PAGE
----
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N.C. suit filed over judicial-campaign finance

By The Associated Press

RALEIGH, N.C. — A lawsuit filed yesterday contends that North Carolina's public financing system for judicial races limits free speech and puts candidates who don't participate at a disadvantage.

The voluntary finance program provides public dollars to candidates for the Court of Appeals and state Supreme Court who agree to restrictions on donations by outside contributors.

Held up as a national model by campaign-reform groups to reduce the influence of big money on the judiciary, the program distributed $1.5 million to 12 Supreme Court and Court of Appeals candidates in 2004, the first time the method was used.

The federal suit was filed by Court of Appeals Judge Barbara Jackson, who was elected last November, and North Carolina Right-to-Life, an anti-abortion group.

Provisions in the 2002 law that barred Jackson from receiving donations and Right-to-Life from making donations 21 days before Election Day violated their First Amendment rights, they contend in the lawsuit.

Jackson intended to participate in the public financing program, but she failed to receive enough small "qualifying contributions" before the July 2004 primary. Otherwise, she would have received $137,500 in public funds.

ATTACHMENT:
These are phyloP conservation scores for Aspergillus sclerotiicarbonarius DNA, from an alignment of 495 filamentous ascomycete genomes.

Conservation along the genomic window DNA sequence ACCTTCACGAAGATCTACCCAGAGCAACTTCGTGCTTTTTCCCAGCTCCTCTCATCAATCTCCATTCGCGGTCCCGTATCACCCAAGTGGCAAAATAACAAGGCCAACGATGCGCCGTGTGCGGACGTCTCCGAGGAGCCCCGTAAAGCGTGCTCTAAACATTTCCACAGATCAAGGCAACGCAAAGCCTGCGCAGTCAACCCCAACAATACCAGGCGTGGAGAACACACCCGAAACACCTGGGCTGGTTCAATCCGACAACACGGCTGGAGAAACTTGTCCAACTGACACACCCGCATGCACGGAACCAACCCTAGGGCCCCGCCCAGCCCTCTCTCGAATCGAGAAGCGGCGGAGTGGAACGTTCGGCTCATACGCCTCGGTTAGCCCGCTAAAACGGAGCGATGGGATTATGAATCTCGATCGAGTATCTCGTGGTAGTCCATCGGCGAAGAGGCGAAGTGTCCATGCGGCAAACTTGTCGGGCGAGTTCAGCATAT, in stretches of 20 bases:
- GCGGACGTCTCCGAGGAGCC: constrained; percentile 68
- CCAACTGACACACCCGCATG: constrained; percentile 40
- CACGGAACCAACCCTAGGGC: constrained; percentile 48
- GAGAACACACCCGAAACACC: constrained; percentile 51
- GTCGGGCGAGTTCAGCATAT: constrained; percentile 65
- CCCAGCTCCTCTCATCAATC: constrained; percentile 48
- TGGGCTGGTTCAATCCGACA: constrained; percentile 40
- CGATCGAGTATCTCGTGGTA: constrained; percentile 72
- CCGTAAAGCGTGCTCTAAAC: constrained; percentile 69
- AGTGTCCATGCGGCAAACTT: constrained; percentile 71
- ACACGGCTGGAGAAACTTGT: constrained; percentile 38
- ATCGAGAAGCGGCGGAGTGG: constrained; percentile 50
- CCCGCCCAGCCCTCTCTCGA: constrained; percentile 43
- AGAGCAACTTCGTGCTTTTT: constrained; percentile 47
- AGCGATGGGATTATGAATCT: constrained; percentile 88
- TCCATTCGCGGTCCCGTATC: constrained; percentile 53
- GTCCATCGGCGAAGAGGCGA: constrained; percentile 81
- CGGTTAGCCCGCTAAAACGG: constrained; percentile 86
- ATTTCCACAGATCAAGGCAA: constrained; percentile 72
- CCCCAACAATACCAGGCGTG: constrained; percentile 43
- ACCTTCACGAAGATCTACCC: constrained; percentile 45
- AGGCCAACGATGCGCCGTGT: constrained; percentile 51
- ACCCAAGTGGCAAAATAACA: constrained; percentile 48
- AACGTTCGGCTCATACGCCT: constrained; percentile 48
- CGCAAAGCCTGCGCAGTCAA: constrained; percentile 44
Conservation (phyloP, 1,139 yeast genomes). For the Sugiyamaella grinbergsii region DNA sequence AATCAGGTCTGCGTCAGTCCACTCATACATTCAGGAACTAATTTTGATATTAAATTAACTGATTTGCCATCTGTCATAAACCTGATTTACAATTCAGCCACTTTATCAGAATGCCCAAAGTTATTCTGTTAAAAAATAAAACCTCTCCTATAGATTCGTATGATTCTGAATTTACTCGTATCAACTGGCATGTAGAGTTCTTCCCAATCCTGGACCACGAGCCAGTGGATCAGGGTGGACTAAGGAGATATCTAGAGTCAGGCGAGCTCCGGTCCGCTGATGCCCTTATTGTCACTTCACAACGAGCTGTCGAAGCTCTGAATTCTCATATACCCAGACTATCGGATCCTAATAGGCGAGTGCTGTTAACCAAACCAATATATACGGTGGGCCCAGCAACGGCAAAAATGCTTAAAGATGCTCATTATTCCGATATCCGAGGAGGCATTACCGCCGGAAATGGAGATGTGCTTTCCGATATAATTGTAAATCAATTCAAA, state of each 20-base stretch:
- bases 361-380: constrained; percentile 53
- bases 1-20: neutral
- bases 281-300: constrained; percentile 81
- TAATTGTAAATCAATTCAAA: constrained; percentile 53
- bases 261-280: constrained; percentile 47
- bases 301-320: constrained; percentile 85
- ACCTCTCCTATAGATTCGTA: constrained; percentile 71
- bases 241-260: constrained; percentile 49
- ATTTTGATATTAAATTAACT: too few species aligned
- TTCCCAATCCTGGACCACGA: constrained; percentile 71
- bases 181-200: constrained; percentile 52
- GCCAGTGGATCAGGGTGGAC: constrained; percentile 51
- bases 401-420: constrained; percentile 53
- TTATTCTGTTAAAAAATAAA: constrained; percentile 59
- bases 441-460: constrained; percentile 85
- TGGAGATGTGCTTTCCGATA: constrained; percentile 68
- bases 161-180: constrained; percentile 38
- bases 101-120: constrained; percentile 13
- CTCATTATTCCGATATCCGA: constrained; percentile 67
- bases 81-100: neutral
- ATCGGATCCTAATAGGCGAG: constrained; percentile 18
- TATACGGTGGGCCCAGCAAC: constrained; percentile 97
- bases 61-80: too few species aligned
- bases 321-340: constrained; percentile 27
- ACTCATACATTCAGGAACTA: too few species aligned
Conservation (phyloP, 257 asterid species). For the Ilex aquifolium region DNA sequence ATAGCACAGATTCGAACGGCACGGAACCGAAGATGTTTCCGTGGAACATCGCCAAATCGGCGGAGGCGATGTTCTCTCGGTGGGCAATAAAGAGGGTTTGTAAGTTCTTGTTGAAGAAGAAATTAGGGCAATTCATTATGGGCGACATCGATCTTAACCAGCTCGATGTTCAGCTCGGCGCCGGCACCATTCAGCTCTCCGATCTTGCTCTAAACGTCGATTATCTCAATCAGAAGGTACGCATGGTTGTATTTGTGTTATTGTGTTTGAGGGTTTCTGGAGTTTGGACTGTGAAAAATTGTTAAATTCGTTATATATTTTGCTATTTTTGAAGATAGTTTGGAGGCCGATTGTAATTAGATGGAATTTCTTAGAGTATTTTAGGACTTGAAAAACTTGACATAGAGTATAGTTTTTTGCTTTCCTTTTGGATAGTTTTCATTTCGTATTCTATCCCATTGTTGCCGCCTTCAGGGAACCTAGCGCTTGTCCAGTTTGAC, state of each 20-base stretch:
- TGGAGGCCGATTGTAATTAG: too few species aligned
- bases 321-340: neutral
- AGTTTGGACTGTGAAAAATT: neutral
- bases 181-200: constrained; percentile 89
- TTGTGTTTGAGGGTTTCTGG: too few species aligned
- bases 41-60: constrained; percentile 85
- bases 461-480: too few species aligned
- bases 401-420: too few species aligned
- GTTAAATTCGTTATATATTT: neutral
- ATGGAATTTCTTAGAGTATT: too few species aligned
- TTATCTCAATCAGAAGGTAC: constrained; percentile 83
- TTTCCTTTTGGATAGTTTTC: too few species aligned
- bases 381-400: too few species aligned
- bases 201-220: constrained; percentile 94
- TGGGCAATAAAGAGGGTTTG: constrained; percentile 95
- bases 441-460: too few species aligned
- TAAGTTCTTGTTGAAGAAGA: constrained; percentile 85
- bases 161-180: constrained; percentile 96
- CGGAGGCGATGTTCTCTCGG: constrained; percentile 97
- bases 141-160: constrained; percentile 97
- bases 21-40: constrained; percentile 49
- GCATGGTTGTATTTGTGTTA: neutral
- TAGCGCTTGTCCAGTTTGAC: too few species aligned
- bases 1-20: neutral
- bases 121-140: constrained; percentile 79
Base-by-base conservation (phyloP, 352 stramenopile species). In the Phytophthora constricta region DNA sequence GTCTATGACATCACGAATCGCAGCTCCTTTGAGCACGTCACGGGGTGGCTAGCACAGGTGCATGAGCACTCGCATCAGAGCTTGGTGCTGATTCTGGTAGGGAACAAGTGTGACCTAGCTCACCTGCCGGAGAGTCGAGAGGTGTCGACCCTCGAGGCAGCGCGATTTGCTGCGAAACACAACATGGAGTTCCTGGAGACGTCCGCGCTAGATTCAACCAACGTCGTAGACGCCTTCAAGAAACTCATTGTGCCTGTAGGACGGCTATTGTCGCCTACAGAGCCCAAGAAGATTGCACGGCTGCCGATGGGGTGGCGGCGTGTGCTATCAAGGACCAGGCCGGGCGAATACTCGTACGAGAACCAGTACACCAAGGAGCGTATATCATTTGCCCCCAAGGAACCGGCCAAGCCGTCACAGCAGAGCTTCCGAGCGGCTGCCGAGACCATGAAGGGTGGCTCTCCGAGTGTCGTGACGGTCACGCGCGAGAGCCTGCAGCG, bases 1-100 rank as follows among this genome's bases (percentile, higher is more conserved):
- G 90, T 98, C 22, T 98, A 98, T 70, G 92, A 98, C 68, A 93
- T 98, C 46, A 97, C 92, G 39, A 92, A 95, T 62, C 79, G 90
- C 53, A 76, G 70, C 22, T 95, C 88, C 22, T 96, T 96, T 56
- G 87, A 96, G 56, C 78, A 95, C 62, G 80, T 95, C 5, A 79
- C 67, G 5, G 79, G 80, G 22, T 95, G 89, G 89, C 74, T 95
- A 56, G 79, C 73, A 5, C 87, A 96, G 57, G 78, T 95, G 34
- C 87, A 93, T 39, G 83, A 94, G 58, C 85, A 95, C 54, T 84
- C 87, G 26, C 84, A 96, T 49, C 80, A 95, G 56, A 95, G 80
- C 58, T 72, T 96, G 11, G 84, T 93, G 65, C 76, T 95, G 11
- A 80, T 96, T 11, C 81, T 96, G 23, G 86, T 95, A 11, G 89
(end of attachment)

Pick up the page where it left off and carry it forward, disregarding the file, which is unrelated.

The incumbent whom Jackson defeated despite being outspent more than 5-to-1 did participate in the public financing program, prompting the 21-day ban upon Jackson's campaign.

Jackson said she had to turn away checks in the campaign's final days even though she didn't have as much money as her opponent.

"That had a real strong chilling effect on free speech," she said in an interview.

The defendants in the case include members of the State Board of Elections, which carries out election law, and Attorney General Roy Cooper.

Cooper's office hadn't seen the lawsuit and couldn't comment.

Chris Heagarty with the North Carolina Center for Voter Education, which backed the 2002 law, said legislators carefully examined provisions leading up to passage.

"We feel the state can defend the fund against these charges," Heagarty said.


8th Circuit strikes down Minnesota's judicial-campaign rules

Full court finds regulations barring candidates from associating with political parties, personally soliciting campaign donations violate free speech. 08.03.05

Conn. legislators pass sweeping campaign-finance bill
Governor says he'll sign measure that places strict limits on contributions, creates publicly funded election system for all statewide races. 12.01.05

4th Circuit rules on N.C. campaign-finance laws
One three-judge panel strikes down rules on issue-oriented PACs and campaign contributions; another upholds state's public-financing system for appellate judges' elections. 05.02.08

Judicial campaign speech

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